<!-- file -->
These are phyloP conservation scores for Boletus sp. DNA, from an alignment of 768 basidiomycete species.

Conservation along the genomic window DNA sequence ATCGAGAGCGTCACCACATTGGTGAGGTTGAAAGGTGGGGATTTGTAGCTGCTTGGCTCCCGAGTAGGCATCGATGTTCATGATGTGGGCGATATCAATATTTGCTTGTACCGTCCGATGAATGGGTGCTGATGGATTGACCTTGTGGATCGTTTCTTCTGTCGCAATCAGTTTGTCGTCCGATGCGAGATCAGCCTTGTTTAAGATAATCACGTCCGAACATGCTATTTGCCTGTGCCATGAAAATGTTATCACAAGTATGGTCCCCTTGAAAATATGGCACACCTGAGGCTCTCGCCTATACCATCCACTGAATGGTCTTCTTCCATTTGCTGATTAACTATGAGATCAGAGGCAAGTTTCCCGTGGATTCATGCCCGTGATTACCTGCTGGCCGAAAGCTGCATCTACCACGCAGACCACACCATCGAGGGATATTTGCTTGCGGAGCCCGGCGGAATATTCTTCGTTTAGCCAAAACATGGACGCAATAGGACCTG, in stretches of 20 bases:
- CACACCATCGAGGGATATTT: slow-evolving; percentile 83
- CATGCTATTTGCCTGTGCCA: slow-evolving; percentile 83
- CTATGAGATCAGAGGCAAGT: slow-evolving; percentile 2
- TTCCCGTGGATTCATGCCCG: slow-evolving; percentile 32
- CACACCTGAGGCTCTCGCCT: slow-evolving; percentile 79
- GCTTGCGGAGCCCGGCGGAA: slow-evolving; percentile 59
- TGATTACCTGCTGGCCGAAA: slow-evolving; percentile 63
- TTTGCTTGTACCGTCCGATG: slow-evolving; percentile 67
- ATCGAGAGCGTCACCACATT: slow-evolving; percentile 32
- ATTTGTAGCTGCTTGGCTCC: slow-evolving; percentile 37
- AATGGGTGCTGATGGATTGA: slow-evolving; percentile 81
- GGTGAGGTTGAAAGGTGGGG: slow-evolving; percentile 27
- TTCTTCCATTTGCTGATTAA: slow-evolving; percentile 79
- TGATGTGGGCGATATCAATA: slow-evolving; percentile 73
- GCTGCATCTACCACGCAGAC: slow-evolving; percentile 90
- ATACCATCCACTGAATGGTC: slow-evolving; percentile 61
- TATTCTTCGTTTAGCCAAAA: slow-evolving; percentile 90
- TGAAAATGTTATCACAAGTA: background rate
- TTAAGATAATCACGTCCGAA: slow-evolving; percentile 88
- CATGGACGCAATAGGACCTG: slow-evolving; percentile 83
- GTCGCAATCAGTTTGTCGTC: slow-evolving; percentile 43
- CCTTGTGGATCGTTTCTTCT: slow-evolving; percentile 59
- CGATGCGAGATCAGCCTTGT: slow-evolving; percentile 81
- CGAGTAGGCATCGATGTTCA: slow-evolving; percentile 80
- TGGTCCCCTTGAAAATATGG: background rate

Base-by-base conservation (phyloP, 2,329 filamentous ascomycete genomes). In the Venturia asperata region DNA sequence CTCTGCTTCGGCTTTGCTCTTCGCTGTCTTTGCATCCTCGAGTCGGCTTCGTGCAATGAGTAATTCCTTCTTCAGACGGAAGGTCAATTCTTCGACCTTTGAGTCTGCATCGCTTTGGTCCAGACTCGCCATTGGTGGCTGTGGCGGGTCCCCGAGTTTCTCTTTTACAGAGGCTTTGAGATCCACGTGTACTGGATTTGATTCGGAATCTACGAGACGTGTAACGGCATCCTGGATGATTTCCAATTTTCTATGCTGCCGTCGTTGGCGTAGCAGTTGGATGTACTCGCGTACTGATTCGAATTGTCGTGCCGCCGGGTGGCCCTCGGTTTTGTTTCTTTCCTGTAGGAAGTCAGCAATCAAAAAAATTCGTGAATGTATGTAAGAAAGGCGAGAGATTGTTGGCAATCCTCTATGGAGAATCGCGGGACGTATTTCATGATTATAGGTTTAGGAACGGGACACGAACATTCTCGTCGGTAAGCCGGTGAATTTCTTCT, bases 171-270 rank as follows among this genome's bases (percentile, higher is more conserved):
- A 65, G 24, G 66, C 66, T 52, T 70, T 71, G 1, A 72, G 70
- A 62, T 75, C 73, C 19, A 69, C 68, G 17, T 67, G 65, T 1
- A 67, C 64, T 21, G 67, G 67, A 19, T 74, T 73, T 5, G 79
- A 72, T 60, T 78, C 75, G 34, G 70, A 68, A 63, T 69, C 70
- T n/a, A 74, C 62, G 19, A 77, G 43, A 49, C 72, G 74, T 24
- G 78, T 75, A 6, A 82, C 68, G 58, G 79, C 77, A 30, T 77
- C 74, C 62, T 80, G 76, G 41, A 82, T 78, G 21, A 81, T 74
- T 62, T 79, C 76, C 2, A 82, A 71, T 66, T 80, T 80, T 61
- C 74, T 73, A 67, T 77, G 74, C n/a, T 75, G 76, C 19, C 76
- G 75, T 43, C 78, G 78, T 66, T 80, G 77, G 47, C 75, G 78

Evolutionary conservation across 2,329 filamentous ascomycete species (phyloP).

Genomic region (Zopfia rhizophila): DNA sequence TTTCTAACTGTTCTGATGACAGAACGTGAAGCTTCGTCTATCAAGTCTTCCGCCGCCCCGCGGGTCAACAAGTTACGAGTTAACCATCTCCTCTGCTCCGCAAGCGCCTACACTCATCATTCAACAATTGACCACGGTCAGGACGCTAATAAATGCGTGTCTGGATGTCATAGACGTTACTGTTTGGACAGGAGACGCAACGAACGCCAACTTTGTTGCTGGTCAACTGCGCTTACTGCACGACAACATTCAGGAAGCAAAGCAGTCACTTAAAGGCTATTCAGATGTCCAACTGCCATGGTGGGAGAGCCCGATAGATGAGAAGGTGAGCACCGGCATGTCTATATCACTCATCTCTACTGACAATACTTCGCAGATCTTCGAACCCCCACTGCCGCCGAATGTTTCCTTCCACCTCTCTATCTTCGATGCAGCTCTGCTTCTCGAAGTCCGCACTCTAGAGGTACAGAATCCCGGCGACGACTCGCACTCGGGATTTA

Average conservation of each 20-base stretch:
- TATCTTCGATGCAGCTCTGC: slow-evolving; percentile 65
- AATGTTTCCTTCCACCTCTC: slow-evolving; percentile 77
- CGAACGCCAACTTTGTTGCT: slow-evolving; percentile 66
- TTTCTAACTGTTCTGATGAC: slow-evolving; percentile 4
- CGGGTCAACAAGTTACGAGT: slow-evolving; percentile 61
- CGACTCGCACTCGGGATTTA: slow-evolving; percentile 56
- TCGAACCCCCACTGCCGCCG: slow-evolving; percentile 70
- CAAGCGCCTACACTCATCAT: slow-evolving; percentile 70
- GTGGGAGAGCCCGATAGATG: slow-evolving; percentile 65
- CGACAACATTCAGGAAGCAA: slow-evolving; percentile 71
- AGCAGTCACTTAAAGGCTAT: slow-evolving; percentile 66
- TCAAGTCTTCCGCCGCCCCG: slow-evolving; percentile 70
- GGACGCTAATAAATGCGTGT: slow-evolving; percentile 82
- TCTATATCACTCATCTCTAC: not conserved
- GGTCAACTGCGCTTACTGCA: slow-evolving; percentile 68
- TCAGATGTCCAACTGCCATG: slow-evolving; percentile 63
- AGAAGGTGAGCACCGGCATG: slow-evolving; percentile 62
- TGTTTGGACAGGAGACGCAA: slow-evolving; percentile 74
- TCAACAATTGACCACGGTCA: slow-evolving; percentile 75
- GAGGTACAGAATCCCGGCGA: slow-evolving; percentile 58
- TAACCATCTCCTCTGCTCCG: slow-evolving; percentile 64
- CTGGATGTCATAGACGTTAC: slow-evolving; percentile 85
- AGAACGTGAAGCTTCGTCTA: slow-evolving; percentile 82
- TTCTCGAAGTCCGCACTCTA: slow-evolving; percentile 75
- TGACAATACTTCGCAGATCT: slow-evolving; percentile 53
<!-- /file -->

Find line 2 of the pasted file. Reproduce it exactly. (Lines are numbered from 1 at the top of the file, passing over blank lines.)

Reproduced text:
Conservation along the genomic window DNA sequence ATCGAGAGCGTCACCACATTGGTGAGGTTGAAAGGTGGGGATTTGTAGCTGCTTGGCTCCCGAGTAGGCATCGATGTTCATGATGTGGGCGATATCAATATTTGCTTGTACCGTCCGATGAATGGGTGCTGATGGATTGACCTTGTGGATCGTTTCTTCTGTCGCAATCAGTTTGTCGTCCGATGCGAGATCAGCCTTGTTTAAGATAATCACGTCCGAACATGCTATTTGCCTGTGCCATGAAAATGTTATCACAAGTATGGTCCCCTTGAAAATATGGCACACCTGAGGCTCTCGCCTATACCATCCACTGAATGGTCTTCTTCCATTTGCTGATTAACTATGAGATCAGAGGCAAGTTTCCCGTGGATTCATGCCCGTGATTACCTGCTGGCCGAAAGCTGCATCTACCACGCAGACCACACCATCGAGGGATATTTGCTTGCGGAGCCCGGCGGAATATTCTTCGTTTAGCCAAAACATGGACGCAATAGGACCTG, in stretches of 20 bases: